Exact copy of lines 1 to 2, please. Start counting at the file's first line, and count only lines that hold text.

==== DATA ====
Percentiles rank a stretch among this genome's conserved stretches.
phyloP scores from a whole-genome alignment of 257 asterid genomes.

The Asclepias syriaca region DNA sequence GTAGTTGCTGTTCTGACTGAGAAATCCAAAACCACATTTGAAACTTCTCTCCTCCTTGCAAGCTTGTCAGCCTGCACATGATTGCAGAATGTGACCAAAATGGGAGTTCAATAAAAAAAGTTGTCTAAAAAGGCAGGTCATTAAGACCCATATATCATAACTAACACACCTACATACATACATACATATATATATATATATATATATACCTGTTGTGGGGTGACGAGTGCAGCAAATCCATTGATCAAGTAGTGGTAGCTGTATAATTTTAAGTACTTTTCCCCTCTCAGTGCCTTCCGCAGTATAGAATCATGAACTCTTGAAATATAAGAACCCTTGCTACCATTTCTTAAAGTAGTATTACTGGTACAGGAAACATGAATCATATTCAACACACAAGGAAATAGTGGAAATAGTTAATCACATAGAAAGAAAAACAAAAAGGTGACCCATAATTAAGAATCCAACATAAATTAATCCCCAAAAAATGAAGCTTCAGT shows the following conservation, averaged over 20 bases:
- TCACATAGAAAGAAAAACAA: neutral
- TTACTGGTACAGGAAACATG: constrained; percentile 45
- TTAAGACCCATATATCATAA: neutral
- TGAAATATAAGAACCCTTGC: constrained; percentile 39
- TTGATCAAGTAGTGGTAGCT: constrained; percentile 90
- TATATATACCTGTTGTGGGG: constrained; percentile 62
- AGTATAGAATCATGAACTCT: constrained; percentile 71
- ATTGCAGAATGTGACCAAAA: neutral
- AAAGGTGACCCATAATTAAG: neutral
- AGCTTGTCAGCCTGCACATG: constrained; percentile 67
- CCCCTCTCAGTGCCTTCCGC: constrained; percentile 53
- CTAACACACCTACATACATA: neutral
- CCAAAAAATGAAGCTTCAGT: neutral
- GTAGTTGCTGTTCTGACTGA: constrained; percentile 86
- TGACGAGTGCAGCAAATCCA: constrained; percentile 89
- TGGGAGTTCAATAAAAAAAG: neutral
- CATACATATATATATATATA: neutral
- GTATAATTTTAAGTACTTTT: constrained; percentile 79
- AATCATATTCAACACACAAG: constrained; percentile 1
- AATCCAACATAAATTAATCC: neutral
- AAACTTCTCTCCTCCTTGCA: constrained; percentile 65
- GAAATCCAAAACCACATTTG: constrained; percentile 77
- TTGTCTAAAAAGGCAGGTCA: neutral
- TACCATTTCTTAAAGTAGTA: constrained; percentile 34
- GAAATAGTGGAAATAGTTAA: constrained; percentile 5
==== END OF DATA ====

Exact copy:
Percentiles rank a stretch among this genome's conserved stretches.
phyloP scores from a whole-genome alignment of 257 asterid genomes.